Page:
New Century and New Standards

Interior of a Walmgate house taken to show mould on wall - 1933 (c) Northern Echo - Imagine York

A housing revolution

Benjamin Seebohm Rowntree’s report into York’s poor was published in 1901.  His researchers visited more than 11,500 families and concluded that a quarter of the city population was visibly poor – showing ‘obvious want and squalor’.

He linked slum housing and ill health with poverty and showed that the poorest children were shorter and lighter than their peers from the better-off working classes.

The York Corporation began to take action.  In 1908 the medical officer Edmund M Smith produced a report condemning whole streets in Hungate as unfit for habitation, repeating the exercise for Walmgate in 1914.  In a typical passage, Smith reported: “The back yards in Hope Street and Albert Street and in some other quarters can only be viewed with repulsion – they are so small and fetid, and so hemmed-in by surrounding houses and other buildings… There are no amenities; it is an absolute slum.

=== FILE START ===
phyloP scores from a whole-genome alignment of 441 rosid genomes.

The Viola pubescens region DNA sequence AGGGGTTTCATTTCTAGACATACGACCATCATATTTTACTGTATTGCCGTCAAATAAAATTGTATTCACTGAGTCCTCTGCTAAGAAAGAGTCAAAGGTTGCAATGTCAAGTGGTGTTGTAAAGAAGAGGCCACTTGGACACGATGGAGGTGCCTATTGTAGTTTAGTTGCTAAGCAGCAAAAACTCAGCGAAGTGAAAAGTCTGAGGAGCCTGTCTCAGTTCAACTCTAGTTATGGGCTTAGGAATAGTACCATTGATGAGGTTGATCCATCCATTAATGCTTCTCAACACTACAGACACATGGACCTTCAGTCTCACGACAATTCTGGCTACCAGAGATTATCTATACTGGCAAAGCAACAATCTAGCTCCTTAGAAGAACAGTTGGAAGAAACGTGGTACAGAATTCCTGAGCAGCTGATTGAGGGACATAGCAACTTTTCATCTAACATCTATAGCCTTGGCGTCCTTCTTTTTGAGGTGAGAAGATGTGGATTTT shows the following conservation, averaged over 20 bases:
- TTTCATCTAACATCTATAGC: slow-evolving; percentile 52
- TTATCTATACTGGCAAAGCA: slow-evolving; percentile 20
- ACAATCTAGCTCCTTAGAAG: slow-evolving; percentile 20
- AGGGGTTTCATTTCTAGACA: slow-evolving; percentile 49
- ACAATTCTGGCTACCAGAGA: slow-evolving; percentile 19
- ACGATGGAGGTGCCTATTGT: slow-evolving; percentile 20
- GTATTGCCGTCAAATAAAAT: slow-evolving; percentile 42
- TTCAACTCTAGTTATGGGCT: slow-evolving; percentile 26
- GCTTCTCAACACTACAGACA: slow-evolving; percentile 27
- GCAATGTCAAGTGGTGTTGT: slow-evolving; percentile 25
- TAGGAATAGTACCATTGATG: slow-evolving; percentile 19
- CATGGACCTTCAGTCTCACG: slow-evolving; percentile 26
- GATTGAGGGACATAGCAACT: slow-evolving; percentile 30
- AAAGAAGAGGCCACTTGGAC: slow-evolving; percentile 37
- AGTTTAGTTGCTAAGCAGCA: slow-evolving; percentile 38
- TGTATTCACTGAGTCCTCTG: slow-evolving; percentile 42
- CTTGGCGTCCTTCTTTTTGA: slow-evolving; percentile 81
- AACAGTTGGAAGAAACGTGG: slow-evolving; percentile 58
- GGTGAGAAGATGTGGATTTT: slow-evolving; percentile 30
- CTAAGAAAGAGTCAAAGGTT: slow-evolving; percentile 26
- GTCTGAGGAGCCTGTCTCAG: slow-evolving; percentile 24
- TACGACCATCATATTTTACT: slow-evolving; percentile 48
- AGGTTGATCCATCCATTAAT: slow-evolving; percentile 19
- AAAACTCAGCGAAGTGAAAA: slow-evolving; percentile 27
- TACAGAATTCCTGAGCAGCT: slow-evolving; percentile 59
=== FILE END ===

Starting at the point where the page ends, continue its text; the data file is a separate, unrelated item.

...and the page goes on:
In Walmgate in 1913, the death rate was 23 per 1,000 citizens, nearly double the city average.  York Corporation used new powers under the Housing Act 1930 to begin slum clearances.  Whole streets off Walmgate and in Hungate were pulled down, and the residents moved to new council homes built outside the city centre.

By the mid-Thirties, the corporation housed one seventh of the city’s population in more than 3,000 homes in estates like Tang Hall and Heworth Grange.

A health revolution

When the National Health Service was born in 1948, it took over York County Hospital, set up and run by a charity; privately-owned Bootham Park mental hospital; and York Corporation-run organisations such as the City Hospital.  In 1954 the 100-bed Fulford Maternity Hospital was opened in prefabricated huts.

Better housing and sanitation combined with medical advances to improve the city’s health.  In 1956 infant mortality fell to 16.2 per 1,000, the first time the figure had fallen below 20.  By about the same time the scourges of tuberculosis and scarlet fever were all but defeated.

York District Hospital opened in 1976, taking on the responsibilities of most of the city’s other hospitals.

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